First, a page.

Source: March of Dimes

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ZERO TO THREE Request for Applications: State Policy Action Team Meeting on Integrating Quality Home Visiting Services in State Early Childhood Systems

The ZERO TO THREE Policy Center is pleased to convene a state policy action team meeting to support states and territories with the intentional integration of quality home visiting services in their early childhood systems. ZERO TO THREE is a national nonprofit organization that informs, trains, and supports professionals, policymakers, and parents in their efforts to improve the lives of infants and toddlers. The Policy Center is a nonpartisan, research-based resource for federal and state policymakers and advocates on the unique developmental needs of infants and toddlers. This meeting is supported by the Birth to Five Policy Alliance.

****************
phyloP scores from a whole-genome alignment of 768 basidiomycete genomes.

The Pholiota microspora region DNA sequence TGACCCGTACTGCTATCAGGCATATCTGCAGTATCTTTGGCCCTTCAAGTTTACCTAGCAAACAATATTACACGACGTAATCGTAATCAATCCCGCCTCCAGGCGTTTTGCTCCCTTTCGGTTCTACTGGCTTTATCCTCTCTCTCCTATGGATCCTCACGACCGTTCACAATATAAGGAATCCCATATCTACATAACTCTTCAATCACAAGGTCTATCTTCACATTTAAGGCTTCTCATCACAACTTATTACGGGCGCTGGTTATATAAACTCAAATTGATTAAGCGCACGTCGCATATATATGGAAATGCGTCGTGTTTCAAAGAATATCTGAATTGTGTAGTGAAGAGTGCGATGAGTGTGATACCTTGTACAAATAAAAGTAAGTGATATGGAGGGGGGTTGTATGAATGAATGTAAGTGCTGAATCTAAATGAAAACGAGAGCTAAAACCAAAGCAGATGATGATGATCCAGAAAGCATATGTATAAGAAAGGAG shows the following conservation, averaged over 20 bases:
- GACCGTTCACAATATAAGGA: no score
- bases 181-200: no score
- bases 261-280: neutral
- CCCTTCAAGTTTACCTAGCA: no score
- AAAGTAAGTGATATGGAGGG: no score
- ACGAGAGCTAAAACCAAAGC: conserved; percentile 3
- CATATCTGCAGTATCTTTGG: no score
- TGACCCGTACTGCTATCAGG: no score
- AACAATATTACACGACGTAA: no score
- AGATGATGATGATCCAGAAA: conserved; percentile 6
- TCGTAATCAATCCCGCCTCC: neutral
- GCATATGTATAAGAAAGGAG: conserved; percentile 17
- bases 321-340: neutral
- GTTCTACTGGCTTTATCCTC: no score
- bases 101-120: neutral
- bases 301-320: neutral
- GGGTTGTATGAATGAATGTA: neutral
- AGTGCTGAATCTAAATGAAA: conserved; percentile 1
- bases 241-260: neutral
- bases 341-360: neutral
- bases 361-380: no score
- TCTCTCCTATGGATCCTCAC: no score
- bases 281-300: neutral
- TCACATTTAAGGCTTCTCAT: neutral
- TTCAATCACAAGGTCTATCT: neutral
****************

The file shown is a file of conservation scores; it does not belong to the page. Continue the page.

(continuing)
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Early educator union sought


Massachusetts teacher unions are attempting to enroll more than 10,000 early childhood education workers in the private and nonprofit sectors, a move that could boost their woefully low pay but critics say could also drive up tuition rates.

A centerpiece of the effort by the Massachusetts Teachers Association and the American Federation of Teachers Massachusetts is legislation that would authorize the creation of a statewide union specifically for early childhood educators.

Source: The Boston Globe

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Letter: Invest in children